Are you a high school student with an interest in science, technology, engineering, mathematics or medicine and are motivated to develop skills in a hands-on learning environment mentored by health researchers?
The Experiential Learning Program at Children's Health Research Institute provides hands-on experience in a real lab. With experiential learning, you may have the chance to ‘test-drive’ a career in research to see if it is a good fit for you. You may also develop other skills, such as teamwork, leadership, and communication. Experiential learning can complement your high school studies with rewarding experience as you build your resume and job search for the future.
Experiential learning can provide you with:
- hands-on learning in a real research lab
- research and problem-solving opportunities
- the chance to explore your career goals and learn from real researchers who work in child research
- practical employment experience that employers look for when hiring
- increased responsibility for your own learning
- an understanding of what it means to know science
- a more rewarding high school experience
Top 10 Jobs in Science
Careers in science demand large amounts of education, and some require extensive research just to qualify for a position. For most jobs you need at least a bachelor's degree, and an increasing number are asking for a master's or a doctorate. Here are the top 10 jobs in science (based on the projected job growth) as reported by the Bureau of Labor Statistics.
1. Environmental scientists research issues relating to natural resources, plants, animals and humans. They use their findings to spread awareness about pollution and how it can be prevented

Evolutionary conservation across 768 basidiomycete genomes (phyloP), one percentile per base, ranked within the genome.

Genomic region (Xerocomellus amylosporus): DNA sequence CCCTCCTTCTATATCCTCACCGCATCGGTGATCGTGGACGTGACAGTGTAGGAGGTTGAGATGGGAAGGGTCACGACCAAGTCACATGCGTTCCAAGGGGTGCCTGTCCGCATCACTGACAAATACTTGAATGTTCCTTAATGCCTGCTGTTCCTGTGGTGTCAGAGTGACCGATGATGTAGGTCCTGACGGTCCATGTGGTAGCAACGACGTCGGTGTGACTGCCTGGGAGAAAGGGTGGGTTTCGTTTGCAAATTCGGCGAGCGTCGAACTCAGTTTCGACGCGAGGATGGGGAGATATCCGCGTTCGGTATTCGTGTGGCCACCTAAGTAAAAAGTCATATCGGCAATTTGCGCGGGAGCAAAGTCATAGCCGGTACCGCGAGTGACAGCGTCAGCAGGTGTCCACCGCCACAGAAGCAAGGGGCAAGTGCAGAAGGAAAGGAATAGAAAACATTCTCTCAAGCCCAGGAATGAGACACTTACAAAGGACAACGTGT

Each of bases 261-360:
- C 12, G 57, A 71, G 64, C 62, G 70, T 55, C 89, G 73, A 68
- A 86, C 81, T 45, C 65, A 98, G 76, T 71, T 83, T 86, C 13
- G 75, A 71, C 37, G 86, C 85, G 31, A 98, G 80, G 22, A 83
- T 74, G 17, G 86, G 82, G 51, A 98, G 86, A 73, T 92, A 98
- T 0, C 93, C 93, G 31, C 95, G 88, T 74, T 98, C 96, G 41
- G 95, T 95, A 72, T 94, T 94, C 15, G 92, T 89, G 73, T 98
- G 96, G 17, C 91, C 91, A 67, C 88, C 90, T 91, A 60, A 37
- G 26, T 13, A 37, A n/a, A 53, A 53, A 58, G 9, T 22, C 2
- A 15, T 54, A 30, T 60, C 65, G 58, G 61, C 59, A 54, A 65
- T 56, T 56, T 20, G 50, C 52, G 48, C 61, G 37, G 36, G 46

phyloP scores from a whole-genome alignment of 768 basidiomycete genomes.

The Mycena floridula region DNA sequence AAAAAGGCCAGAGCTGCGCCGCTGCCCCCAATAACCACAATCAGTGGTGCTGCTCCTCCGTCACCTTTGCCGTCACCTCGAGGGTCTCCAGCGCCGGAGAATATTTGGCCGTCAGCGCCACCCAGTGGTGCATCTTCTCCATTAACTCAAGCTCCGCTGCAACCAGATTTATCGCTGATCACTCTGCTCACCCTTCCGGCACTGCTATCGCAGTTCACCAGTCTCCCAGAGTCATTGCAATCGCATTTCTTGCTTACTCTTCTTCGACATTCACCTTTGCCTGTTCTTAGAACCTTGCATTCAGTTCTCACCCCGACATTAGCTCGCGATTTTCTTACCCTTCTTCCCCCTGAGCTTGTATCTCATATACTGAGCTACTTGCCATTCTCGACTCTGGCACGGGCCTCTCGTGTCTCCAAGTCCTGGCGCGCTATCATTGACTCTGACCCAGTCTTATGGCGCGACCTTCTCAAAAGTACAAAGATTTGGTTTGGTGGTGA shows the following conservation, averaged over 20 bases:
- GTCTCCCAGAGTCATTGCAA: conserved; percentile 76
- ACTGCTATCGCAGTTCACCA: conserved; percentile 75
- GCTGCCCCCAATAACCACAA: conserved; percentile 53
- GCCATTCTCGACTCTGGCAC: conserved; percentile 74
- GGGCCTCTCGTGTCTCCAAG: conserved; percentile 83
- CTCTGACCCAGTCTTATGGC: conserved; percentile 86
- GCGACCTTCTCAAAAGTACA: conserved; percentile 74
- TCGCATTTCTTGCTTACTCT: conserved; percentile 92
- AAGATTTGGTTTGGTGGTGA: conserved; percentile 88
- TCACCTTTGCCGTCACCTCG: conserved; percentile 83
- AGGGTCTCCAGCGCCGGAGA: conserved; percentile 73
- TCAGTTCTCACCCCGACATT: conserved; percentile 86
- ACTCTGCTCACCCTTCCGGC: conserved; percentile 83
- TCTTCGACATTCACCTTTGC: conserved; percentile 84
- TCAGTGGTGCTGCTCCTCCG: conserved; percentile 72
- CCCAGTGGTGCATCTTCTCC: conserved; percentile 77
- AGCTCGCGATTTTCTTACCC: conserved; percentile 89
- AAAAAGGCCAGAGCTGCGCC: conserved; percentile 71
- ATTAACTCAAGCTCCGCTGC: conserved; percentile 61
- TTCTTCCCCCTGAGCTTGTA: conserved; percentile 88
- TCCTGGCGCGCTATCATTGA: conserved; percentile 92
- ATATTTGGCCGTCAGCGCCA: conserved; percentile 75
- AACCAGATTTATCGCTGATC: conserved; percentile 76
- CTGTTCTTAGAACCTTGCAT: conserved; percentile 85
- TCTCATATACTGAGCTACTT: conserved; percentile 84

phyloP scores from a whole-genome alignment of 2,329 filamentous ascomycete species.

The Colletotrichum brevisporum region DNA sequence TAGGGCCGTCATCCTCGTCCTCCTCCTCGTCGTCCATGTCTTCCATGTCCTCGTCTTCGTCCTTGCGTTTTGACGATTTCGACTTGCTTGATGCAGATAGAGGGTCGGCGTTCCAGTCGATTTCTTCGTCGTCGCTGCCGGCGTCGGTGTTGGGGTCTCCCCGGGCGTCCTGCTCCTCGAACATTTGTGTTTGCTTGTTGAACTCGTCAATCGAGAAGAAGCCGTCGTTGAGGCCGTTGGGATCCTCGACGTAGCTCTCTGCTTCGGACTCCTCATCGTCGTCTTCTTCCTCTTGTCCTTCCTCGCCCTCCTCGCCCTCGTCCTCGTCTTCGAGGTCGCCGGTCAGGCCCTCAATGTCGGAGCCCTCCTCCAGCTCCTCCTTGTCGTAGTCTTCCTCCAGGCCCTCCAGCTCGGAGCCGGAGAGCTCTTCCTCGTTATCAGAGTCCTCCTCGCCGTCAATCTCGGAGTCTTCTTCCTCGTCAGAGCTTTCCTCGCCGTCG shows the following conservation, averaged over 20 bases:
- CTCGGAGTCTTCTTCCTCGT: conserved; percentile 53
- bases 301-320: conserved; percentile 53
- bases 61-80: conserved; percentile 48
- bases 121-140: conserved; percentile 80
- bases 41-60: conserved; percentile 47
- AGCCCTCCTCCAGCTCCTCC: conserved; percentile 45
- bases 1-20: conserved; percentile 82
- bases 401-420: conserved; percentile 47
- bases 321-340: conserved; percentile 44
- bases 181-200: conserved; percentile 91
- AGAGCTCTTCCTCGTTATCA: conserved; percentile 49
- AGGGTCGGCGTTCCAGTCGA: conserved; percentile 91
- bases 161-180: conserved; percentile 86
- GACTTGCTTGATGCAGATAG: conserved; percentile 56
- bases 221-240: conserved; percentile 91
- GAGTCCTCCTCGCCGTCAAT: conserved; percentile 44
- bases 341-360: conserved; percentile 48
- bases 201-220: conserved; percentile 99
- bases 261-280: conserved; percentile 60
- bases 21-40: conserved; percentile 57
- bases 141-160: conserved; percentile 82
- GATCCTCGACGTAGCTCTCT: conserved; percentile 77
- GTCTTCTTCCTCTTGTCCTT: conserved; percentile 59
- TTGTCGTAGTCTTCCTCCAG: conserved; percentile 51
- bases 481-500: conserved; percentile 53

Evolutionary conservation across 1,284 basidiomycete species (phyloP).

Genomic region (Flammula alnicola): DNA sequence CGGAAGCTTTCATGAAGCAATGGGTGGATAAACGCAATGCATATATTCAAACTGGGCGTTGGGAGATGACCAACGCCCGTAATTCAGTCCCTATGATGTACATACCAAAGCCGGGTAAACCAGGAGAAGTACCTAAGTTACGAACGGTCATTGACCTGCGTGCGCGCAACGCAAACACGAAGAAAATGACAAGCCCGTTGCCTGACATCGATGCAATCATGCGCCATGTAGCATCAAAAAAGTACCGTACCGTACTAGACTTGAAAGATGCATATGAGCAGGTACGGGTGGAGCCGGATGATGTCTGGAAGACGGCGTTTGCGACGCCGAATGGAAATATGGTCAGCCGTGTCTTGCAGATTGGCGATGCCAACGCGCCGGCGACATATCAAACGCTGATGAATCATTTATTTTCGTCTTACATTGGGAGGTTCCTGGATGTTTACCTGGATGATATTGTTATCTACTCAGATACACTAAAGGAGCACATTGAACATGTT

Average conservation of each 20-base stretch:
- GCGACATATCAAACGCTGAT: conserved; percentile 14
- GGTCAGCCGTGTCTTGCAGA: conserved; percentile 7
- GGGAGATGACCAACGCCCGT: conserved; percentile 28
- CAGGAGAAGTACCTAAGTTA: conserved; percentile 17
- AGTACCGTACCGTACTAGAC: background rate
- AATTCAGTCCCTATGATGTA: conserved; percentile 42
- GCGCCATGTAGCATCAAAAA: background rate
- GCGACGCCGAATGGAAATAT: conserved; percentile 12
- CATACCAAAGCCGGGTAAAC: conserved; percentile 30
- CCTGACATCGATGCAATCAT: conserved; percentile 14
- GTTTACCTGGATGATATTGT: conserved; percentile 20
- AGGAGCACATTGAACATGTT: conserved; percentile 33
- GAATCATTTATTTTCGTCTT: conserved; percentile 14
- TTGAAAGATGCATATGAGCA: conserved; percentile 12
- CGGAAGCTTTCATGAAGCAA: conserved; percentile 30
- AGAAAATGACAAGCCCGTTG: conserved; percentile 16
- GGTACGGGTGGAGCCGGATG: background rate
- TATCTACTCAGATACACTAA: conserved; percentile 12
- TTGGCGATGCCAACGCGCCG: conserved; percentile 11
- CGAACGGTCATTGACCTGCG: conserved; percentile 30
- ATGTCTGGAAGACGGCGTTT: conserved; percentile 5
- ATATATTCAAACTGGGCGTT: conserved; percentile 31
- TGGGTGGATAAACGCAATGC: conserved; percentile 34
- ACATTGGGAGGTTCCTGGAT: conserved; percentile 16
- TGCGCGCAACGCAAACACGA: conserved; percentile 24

2. Hydrologists study bodies of water and rainfall throughout the world. Their research helps other scientists, governments and businesses understand what pollutants are affecting the water supply.
3. Geoscientists (except hydrologists and geographers) study the characteristics of the Earth in an attempt to understand its origins and how it has evolved.
4. Medical scientists (not including epidemiologists) study human health and diseases in order to develop treatments and discover preventative measures.
5. Biochemists and Biophysicists study how chemistry and physics affect living organisms, respectively.
6. Atmospheric scientists monitor the behavior of the Earth's atmosphere in order to understand its role in the environment. Their work is gaining more visibility as they learn more about global warming, which has become a media and political focal point.
7. Materials scientists attempt to learn about the composition of natural and synthetic materials in order to enhance them or develop new ones. These materials, such as metals or plastic, can be found in everyday items or in large structures.
8. Physicists study the properties of matter and motion. This includes researching the universe's origin or developing new scientific tools, depending on their specialization.
9. Astronomers study the characteristics and behavior of the sun, stars, galaxies and planets of the universe.
10. Biological scientists observe and study all forms of life, from microscopic organisms to humans, in order to better understand how these organisms develop and interact with their surroundings.